Cowon iAudio O2 personal media player
Cowon A3 with SSD instead of HDD
Review It's no secret that Cowon's A3 PMP is favoured by Vulture Central. The comprehensive codec and file support, superb 800 x 480 screen and twitproof controls make it a hard device to not like.
Cowon's O2: plugs the gaps in the A3?
Of course, that's not to say it's perfect. It could do with being both smaller and lighter, and it would be better if it had a more robust solid-state drive rather than an HDD. Memory expansion would be nice too.
So that would be the new Cowon O2, then.
Despite having a larger screen – 4.3in corner to corner rather than the A3's 4in – the O2 is altogether a less lardy bit of kit. At 205g and 120 x 73.5 x 18mm it's still not remotely as portable as a Cowon S9 or iPod Touch but it won't have you listing to one side as if you have an A3 or an Archos 5 in your pocket.
Though its exterior is made entirely of plastic, the O2 nevertheless feels both solid and robust, and in black looks the business. Exterior controls and ports are limited to a volume rocker on the top, an on/off/lock slider on the right, and a 3.5mm jack and mains power plug - Cowon supplies a mains adaptor though you can also recharge using a USB cable - on the left.
Also on the left-hand side is a fold-down panel that conceals a mini USB port and an SD card slot.
Apart from the volume, all other controls are executed using the resistive touchscreen. The O2's basic menu appearance and structure will be familiar to anyone who has ever used an A3, the only real difference being that navigation is now accomplished by touch rather than by using the A3's joystick.
Controlled by touchscreen
Truth be told, there is nothing really all that clever or new about the touchscreen UI.
Another Cowon pants-device?
I own a A3 and I know when I've been 'done'.
The so called HD-TV side of things doesn't work right. It's a hardware Codec device so relies on firmware updates to get around the bugs in the hardware.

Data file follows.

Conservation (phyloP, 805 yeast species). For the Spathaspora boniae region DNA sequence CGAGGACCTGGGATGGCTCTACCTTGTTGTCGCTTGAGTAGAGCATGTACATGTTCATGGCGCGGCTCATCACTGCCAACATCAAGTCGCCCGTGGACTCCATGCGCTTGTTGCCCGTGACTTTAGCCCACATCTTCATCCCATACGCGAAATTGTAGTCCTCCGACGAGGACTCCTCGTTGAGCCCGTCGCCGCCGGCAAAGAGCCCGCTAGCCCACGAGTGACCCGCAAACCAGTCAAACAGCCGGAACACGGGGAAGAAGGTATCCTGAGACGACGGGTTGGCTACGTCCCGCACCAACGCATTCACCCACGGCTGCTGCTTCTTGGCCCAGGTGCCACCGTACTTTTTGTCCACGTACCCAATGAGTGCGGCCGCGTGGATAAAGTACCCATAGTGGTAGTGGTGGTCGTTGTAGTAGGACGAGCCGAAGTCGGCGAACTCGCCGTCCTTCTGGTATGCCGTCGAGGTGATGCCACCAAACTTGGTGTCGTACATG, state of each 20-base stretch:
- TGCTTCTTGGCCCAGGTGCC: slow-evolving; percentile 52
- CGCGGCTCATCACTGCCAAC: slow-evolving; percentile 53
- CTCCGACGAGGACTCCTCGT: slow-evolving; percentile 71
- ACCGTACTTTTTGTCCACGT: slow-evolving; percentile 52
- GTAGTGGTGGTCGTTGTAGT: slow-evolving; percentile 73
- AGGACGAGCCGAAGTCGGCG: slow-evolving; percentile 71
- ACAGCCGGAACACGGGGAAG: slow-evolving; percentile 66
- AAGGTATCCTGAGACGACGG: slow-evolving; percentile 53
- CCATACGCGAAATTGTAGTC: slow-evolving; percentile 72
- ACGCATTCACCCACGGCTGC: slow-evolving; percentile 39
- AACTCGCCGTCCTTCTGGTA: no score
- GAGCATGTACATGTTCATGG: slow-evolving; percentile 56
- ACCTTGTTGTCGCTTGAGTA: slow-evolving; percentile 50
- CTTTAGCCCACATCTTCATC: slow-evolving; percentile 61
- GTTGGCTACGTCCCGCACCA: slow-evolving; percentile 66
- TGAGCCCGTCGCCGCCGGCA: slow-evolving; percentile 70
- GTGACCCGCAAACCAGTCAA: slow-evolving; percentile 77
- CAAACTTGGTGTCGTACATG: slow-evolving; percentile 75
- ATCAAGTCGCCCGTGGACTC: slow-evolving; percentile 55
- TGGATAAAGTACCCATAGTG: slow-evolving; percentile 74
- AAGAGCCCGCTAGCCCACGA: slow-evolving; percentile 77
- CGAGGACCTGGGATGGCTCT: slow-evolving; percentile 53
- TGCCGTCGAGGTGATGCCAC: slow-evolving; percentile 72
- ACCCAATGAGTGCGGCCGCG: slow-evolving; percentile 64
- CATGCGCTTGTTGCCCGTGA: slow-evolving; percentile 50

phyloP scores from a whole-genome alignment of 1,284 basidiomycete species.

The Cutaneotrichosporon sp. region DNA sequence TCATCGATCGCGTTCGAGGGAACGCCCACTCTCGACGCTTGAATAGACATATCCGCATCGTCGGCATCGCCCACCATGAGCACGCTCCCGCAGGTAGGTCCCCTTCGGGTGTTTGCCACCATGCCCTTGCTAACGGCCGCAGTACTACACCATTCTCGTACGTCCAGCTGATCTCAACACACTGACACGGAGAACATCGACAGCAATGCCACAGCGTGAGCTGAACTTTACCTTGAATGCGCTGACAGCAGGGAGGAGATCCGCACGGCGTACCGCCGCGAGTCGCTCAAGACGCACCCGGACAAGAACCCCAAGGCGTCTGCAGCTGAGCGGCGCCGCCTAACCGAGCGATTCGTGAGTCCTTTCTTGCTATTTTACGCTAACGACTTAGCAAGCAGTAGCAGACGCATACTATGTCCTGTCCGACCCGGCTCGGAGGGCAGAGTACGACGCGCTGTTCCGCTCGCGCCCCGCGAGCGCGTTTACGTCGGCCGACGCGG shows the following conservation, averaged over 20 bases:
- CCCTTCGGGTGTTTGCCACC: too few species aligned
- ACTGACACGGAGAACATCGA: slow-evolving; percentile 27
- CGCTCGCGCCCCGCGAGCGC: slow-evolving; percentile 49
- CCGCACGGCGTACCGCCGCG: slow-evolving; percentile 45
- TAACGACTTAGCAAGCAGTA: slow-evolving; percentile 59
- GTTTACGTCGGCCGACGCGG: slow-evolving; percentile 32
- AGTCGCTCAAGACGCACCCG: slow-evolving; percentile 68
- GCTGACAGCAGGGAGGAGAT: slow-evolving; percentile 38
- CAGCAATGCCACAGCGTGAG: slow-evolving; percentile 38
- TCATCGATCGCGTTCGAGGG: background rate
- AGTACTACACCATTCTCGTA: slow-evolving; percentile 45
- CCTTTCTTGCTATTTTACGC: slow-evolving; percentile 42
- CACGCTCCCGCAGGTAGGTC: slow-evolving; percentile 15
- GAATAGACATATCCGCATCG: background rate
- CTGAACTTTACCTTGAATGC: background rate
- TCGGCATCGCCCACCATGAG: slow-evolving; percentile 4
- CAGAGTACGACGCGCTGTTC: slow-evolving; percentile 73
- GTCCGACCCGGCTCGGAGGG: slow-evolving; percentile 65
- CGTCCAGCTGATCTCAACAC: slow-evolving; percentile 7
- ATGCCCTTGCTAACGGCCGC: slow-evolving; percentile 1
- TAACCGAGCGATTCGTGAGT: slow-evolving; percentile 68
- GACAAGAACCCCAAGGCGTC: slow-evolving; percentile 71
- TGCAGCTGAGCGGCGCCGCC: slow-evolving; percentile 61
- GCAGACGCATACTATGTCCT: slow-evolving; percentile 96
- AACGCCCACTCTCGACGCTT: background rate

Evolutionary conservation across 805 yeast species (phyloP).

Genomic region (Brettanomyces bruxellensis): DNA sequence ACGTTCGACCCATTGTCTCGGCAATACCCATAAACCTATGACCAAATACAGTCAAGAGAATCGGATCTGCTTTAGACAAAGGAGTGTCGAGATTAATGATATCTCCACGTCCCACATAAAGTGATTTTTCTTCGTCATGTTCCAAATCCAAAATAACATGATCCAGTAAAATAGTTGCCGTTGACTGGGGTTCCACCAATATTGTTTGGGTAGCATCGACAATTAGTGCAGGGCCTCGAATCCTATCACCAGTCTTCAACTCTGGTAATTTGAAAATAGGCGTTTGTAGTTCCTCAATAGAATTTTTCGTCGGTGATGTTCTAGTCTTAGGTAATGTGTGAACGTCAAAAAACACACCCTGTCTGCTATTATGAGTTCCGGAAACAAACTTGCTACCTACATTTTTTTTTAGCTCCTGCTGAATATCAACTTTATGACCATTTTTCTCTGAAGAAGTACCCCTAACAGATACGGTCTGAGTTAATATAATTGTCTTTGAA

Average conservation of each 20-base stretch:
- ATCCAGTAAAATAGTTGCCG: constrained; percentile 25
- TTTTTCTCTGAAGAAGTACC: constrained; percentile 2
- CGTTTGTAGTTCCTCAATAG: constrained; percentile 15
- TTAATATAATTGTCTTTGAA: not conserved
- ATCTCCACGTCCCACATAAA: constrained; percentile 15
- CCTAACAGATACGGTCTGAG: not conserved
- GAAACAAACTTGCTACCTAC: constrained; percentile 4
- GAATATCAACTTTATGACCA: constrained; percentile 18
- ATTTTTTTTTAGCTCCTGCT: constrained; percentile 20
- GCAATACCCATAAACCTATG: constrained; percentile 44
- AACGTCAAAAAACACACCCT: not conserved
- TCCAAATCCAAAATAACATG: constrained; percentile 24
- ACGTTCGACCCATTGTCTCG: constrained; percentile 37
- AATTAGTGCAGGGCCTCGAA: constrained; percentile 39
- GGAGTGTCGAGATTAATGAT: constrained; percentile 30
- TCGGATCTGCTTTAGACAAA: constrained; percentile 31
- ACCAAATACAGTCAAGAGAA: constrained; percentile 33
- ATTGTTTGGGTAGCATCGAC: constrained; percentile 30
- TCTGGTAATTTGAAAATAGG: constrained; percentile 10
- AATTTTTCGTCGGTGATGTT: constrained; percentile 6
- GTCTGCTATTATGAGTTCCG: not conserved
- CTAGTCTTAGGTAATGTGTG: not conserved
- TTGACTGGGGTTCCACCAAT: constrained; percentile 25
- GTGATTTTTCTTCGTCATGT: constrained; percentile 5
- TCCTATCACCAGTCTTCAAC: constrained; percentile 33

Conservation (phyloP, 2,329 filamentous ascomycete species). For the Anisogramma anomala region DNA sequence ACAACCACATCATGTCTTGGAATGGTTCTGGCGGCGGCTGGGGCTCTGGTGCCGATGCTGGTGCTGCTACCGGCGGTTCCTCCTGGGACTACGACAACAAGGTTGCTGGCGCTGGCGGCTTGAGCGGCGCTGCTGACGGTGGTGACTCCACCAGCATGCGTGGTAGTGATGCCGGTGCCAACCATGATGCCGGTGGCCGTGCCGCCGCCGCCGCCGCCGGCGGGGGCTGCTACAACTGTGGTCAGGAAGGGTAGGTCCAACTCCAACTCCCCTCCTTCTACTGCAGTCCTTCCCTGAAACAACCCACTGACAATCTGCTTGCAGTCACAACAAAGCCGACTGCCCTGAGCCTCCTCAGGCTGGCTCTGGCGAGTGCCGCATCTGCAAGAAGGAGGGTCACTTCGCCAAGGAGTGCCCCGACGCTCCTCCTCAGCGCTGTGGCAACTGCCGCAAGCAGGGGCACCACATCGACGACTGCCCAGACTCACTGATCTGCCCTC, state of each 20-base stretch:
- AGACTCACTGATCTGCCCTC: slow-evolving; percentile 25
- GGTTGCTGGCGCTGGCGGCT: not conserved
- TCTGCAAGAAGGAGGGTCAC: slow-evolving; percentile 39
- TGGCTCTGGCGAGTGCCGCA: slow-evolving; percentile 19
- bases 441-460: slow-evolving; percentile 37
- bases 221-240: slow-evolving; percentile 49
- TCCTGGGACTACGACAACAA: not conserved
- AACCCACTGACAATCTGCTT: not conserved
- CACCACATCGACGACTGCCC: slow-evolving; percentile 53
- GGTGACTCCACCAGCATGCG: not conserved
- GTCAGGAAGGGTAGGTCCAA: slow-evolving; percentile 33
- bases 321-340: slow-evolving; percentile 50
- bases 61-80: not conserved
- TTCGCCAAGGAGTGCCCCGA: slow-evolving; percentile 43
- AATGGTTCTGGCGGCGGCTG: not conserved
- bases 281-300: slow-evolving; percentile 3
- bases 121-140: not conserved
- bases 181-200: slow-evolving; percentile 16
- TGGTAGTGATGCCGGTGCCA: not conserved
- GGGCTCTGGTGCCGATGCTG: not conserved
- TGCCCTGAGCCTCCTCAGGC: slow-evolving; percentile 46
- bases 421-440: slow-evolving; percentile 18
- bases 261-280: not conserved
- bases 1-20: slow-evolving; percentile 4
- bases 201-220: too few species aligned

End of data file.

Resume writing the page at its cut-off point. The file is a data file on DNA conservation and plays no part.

Pity Cowon dropped the A3 like a hot potato as soon as it realised that it couldn't get around the faults in the Texas Instruments hardware.
It's marketing dept. claimed far too much for this device and the News media believed it could do what they claimed without actually testing it.
Cowon soon dropped DVD support and despite people asking the site for support and news, they refuse to talk to serious journalists who've actually test the device and its claims out.
Its other claim about having user playlists got shot down as it only has one playlist - yes one.
And you can't make your own and import it to the device.
Buying a Korean product that has no English support is always going to be difficult here in the EU. But there is a decent Cowon user support forum online so that helps at least the poor consumer who feel trapped.
Quite how Cowon can think it can get away with bringing out a product that is really a beta and abandon it a few months later is beyond me.
This new device will be just the same. 3 months after its release, the company will finish with it and its customers will be similarly upset.
Why it can't listen to its EU customers is bizarre.
How on earth does this get 80%?
For about a tenner more than the 16Gb model you can get an iPod Touch 16Gb which *does* do playlists, tag support and gapless playback, with a better or equivalent screen, plus the web browser/email/zillions of apps available from the App Store. Sure it's missing support for the more obscure codecs and you need to use iTunes (which I know some people loathe with a vengeance, why I don't know, unless you're on Linux). But for smoother, sleeker, more capable and more versatile I can live with that.
And no I don't have a Touch... I have an iPhone 16Gb, same thing with a phone built in for (in my case) £159. That's £40 less than this turkey. And yes I know I have to pay for the contract, before anyone starts shouting.
Can't wait for the flames telling me that Apple kit is overpriced...
Quite nice, but...
This is 2009, FFS. No ID3 tag support? Album art has to be separate? No excuse: it plays music, therefore it is a music player. The thing is called iAudio, not iVideo, by the way... Even my still-faithfully-going-but-starting-to-fall-apart first generation iPod nano has no trouble with those things, how hard can it be.
Do I hear the frantic scrabbling of greedy corporate lawyers (the same breed of "people" that got us into the present recession) at a certain mobile phone company.....
that's a new one on me. very Karl Barth.